Called it (volume 8,459,216)

Not claiming any points for this: one just gets used to seeing what’s going to happen long before it actually happens. Low hanging fruit.

Remember I ended last night’s blog post with this:

Well, this lunchtime, there was this:

Who could have guessed?

[entire country raises hands]

The “unlawful strike” was supposed to have ended, and unions had/were supposed to have told their members to get back to work:

Sadly, it seems that this just hasn’t happened. But who’d begrudge them another day or two off?

[entire country raises hands again]

Obviously, everyone is blaming everyone else, but to reject an 7% pay offer that hasn’t even been made yet seems pretty brave, defiant, and – most of all – really fucking annoying. And once again, it’s the South African public that are bearing the brunt of it all. And it’s difficult to put into words how hated those “workers” are right now.

So that’s another 8 hours of power cuts today.
No braai tonight. I’m getting dinner on now and warming it by gas a bit later.

Stage 4 and up in Cape Town – what does it look like?

Much alarm, but no real surprise, as the message came through that we can expect Stage 6 (six) loadshedding this evening.

Loadshedding – or rolling blackouts – is the process by which the country cuts off power to different areas at different times because there isn’t enough electricity to go around. The alternative would be not cutting areas off and literally overloading the grid, leading to uncontrolled blackouts and general Armageddon. You can’t just switch the grid back on after an uncontrolled blackout. We could be down for days or weeks.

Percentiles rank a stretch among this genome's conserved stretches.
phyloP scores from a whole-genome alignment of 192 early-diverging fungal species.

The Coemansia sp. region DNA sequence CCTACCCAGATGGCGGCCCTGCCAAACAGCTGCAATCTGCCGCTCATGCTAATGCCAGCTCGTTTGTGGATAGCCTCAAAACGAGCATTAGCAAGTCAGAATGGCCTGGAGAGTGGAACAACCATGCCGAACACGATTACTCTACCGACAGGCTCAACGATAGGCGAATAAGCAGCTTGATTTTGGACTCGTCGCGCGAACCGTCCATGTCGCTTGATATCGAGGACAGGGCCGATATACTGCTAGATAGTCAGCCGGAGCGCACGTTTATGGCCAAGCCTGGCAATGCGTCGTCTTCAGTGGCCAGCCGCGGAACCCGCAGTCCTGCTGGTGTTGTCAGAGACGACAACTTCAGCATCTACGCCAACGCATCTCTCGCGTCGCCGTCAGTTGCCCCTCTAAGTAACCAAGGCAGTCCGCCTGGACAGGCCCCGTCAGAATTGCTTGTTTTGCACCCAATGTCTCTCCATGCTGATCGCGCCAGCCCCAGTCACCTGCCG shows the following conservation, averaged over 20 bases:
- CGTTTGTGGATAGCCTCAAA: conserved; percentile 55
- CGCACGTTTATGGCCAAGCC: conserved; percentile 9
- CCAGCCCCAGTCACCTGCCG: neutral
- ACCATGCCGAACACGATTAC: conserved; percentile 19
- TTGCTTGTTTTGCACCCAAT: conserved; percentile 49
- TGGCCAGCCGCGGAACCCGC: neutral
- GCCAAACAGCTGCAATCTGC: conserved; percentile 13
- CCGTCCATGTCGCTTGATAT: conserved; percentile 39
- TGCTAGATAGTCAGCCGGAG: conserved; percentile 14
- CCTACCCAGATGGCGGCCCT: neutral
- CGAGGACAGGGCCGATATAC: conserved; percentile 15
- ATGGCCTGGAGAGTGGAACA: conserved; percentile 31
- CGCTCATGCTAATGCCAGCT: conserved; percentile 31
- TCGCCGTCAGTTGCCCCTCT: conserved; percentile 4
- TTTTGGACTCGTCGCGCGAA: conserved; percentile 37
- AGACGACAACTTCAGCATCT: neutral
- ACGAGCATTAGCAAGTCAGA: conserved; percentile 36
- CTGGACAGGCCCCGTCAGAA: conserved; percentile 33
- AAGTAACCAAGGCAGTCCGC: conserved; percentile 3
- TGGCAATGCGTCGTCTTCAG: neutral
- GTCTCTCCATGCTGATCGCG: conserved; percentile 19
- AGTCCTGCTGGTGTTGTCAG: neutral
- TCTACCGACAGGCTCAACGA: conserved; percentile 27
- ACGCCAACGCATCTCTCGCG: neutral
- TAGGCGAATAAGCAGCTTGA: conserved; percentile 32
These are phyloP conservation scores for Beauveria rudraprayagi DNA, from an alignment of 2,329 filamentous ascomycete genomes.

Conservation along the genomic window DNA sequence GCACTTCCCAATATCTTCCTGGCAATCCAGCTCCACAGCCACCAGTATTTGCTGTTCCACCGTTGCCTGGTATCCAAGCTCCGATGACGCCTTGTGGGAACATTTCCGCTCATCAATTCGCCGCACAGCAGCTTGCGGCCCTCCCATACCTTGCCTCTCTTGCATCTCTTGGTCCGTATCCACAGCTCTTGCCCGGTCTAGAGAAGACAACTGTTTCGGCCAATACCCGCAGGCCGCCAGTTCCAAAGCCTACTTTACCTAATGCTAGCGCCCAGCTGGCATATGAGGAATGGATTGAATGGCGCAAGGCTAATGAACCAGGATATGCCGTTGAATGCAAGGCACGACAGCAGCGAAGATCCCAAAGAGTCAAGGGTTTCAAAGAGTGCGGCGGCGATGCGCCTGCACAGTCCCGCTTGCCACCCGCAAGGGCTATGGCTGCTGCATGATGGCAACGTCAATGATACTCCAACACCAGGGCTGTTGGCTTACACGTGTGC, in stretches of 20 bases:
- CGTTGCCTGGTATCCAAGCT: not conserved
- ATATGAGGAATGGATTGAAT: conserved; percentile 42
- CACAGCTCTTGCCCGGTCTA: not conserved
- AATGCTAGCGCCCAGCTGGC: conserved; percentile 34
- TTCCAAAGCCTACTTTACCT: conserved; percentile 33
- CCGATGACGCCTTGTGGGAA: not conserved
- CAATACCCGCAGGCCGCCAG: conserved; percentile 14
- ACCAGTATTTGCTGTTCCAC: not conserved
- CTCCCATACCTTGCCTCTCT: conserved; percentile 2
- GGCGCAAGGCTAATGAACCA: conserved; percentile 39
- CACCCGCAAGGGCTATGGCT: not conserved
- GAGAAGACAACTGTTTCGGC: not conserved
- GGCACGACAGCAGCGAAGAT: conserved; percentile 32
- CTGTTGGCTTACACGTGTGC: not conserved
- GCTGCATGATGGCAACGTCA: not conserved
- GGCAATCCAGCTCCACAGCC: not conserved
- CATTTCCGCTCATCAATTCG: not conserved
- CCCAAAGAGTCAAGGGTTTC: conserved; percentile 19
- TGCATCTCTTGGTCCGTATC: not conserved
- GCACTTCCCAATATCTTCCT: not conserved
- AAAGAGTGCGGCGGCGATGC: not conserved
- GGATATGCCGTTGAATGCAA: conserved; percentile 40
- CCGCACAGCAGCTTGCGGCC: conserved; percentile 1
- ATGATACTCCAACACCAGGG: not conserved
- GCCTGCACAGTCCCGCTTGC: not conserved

Oh, and each stage represents 1000MW that we’re short of what we require. So to be missing 6000MW is quite something.

It’s not a good scenario.

In Cape Town’s 23 loadshedding areas, each loadshedding period lasts for 2 hours, plus an additional half hour during which the power is restored. You might get one loadshedding block per area in a Stage 1 or 2 day, and up to three blocks per area in a Stage 3 or 4 day. But once you get beyond that, it gets a bit different.

So what does life in Cape Town beyond Stage 4 look like?

Yes, it’s complicated, but there are plenty of timetables readily available. If you have electricity to be able to access them, of course. It pays to be prepared.

And it pays to cut your electricity usage when you have it. If we were all to do that, we might be able to reduce demand. But even then, it’s all very much out of our hands.

Fugly situation.

Cape Town Stage 6 Loadshedding Schedules

The country’s gone to shit, there’s literally not enough power to keep the lights lit, but we’re still hanging on by a thread…

Here are the loadshedding schedules for CAPE TOWN including stages 6, 7 and 8…ahead of the great darkness that lies beyond.


Good luck and stay safe out there, people.